“Nokia Oyj revamped its management team for the second time in seven months, placing veterans in two key roles to revive its core business units and fend off rivals like Apple Inc.,” Tarmo Virki reports for Reuters
“Nokia’s management has been under increasing criticism from analysts and shareholders as its share price has missed the market’s recovery, and the firm’s profits are set to miss the economic upturn this year as its smartphone portfolio flounders,” Virki reports. “Sales chief Anssi Vanjoki will lead a new solution business unit, which will include company’s smartphones and services operations, while Mary McDowell will take over the company’s key mobile phones unit from Rick Simonson, who will retire.
“It is really surprising how often Nokia is reorganising management, as is the frequency, and investors should be worried about the pace,’ said Swedbank analyst Jari Honko,” Virki reports. “Nokia has long said it aims to shift executives around to keep management fresh, but the pace of Nokia’s latest reshuffle — it did a similar revamp last October — reflects the steep challenges facing the firm.”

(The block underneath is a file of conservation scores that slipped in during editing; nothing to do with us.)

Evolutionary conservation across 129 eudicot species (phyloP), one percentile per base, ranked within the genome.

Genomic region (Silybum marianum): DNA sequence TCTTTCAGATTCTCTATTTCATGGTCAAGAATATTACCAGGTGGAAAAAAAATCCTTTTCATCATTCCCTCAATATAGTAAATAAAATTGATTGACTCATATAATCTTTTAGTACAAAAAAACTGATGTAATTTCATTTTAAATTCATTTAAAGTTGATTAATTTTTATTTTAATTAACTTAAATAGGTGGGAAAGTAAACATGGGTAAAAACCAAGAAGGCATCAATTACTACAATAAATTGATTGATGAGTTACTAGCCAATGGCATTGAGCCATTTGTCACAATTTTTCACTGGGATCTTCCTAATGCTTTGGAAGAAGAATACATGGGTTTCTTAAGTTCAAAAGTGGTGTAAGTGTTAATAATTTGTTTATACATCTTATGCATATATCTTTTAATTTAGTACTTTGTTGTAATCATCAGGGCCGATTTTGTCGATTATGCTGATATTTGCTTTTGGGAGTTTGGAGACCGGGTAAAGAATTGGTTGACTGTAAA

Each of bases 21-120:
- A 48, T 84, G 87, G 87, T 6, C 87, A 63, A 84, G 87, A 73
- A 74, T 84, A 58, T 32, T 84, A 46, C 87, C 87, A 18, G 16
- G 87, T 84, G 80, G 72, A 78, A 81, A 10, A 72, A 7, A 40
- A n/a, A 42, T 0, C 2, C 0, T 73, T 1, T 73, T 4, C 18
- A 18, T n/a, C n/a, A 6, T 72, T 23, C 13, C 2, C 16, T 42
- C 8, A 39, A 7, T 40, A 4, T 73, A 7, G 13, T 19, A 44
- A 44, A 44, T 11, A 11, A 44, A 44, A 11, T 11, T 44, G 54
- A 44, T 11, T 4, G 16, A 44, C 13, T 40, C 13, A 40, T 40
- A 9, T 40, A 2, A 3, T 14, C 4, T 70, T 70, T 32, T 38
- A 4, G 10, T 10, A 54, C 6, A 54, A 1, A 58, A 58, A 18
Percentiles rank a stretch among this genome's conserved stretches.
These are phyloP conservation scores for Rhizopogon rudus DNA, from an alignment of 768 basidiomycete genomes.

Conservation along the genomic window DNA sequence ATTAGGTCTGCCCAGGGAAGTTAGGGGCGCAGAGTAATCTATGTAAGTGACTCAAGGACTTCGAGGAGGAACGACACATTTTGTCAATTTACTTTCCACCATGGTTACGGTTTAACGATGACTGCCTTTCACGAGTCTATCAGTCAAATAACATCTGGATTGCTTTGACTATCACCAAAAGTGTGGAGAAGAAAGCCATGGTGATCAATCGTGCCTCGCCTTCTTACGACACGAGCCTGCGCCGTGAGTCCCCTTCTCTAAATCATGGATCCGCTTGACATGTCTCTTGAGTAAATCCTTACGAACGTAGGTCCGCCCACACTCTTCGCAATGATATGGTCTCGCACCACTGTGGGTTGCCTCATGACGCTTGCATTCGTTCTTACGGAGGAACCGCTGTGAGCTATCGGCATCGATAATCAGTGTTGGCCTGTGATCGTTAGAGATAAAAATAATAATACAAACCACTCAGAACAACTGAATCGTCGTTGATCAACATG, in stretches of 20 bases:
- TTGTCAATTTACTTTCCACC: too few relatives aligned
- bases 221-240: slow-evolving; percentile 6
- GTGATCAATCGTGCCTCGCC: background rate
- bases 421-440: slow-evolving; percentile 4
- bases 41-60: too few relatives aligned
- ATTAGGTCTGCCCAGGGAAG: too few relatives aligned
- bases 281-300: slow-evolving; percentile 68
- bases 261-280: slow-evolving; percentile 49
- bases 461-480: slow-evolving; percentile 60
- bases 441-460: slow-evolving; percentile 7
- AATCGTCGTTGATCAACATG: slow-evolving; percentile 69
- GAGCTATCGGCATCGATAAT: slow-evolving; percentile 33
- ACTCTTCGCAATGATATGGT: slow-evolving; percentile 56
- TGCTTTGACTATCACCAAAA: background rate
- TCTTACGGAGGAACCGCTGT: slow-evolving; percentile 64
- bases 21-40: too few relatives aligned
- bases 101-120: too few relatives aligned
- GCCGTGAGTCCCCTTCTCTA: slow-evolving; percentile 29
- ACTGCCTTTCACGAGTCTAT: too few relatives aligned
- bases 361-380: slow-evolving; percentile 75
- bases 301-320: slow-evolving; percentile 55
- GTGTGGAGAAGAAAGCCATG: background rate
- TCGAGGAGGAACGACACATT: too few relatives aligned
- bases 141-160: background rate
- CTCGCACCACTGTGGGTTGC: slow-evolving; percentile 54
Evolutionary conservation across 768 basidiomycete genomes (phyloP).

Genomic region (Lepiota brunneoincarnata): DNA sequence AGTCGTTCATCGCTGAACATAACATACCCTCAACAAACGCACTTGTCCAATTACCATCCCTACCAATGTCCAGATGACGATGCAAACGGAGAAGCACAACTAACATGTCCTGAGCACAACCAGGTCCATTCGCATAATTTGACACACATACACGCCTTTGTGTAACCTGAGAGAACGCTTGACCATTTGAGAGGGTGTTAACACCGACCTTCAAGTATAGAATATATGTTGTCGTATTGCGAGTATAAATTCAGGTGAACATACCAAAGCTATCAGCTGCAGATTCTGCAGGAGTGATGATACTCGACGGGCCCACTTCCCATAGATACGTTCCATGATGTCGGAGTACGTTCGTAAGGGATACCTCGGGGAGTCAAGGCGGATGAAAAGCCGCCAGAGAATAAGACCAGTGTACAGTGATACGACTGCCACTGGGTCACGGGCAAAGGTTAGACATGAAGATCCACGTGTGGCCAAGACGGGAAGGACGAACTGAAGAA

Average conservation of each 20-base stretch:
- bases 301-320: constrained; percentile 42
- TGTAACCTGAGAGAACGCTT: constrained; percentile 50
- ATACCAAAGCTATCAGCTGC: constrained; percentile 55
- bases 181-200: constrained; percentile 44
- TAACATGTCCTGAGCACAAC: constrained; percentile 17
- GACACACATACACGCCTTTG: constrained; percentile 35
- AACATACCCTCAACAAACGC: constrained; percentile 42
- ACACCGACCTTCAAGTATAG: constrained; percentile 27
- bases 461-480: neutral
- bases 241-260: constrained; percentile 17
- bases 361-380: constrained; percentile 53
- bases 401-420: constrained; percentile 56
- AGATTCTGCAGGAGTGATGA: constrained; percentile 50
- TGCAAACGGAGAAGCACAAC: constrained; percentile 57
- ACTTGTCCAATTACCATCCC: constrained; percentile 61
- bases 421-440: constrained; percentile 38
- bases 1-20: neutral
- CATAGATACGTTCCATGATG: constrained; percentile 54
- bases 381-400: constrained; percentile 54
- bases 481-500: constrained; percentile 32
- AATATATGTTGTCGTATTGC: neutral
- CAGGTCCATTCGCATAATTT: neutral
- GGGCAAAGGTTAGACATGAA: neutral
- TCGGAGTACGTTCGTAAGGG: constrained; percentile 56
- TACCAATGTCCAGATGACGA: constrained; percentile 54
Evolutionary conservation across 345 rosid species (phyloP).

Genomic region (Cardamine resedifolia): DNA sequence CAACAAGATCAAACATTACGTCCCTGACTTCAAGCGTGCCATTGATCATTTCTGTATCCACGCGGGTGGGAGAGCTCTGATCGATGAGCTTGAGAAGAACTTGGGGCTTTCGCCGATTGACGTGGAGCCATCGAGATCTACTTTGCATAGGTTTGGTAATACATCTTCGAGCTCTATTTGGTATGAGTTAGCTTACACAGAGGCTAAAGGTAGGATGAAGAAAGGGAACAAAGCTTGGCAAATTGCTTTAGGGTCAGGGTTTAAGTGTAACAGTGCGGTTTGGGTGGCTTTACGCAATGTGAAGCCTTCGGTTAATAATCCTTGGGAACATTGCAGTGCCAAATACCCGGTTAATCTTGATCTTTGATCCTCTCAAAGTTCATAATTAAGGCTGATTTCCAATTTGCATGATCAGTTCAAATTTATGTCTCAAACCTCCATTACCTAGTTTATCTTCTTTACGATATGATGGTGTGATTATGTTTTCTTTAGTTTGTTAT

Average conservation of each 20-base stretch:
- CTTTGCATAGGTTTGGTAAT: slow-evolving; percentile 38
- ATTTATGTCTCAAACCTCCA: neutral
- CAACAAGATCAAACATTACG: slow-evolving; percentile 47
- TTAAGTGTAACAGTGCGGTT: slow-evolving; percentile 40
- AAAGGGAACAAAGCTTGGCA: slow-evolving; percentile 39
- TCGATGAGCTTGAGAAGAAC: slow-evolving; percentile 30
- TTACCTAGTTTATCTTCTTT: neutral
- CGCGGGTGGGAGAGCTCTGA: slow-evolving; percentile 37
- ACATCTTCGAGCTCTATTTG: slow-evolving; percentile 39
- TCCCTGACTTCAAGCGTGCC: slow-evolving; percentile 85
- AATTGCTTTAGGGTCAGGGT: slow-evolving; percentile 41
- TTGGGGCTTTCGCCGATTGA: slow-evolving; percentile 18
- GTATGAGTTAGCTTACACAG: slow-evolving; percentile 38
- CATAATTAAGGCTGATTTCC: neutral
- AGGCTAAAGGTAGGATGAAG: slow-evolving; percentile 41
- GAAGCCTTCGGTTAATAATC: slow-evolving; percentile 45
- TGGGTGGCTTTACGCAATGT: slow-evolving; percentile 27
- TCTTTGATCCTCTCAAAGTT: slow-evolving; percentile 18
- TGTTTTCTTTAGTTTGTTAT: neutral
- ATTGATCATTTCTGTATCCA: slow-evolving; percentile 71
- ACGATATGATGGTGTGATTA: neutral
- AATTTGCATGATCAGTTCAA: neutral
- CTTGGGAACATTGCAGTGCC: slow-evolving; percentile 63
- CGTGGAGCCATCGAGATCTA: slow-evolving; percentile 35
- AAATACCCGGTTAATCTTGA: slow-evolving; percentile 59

Virki reports, “Nokia has not been able to make a serious challenge to Apple’s iPhone in the three years since it was introduced. Its last hit smartphone model, the N95, was unveiled in 2006.”
MacDailyNews Take: That was, of course, before Apple showed the world what a smartphone is really supposed to be.
Virki continues, “Hurt by recession and weak portfolio, Nokia’s revenues fell 19 percent last year, while operating profit dropped 76 percent. The value of the company’s brand — one of its key assets — dropped 58 percent in just one year, according to a global study by Millward Brown.”
Full article here.
MacDailyNews Take: History is littered with companies that couldn’t adapt to change quickly enough.
[Thanks to MacDailyNews Readers “Larry S.” and “Robert S.” for the heads up.]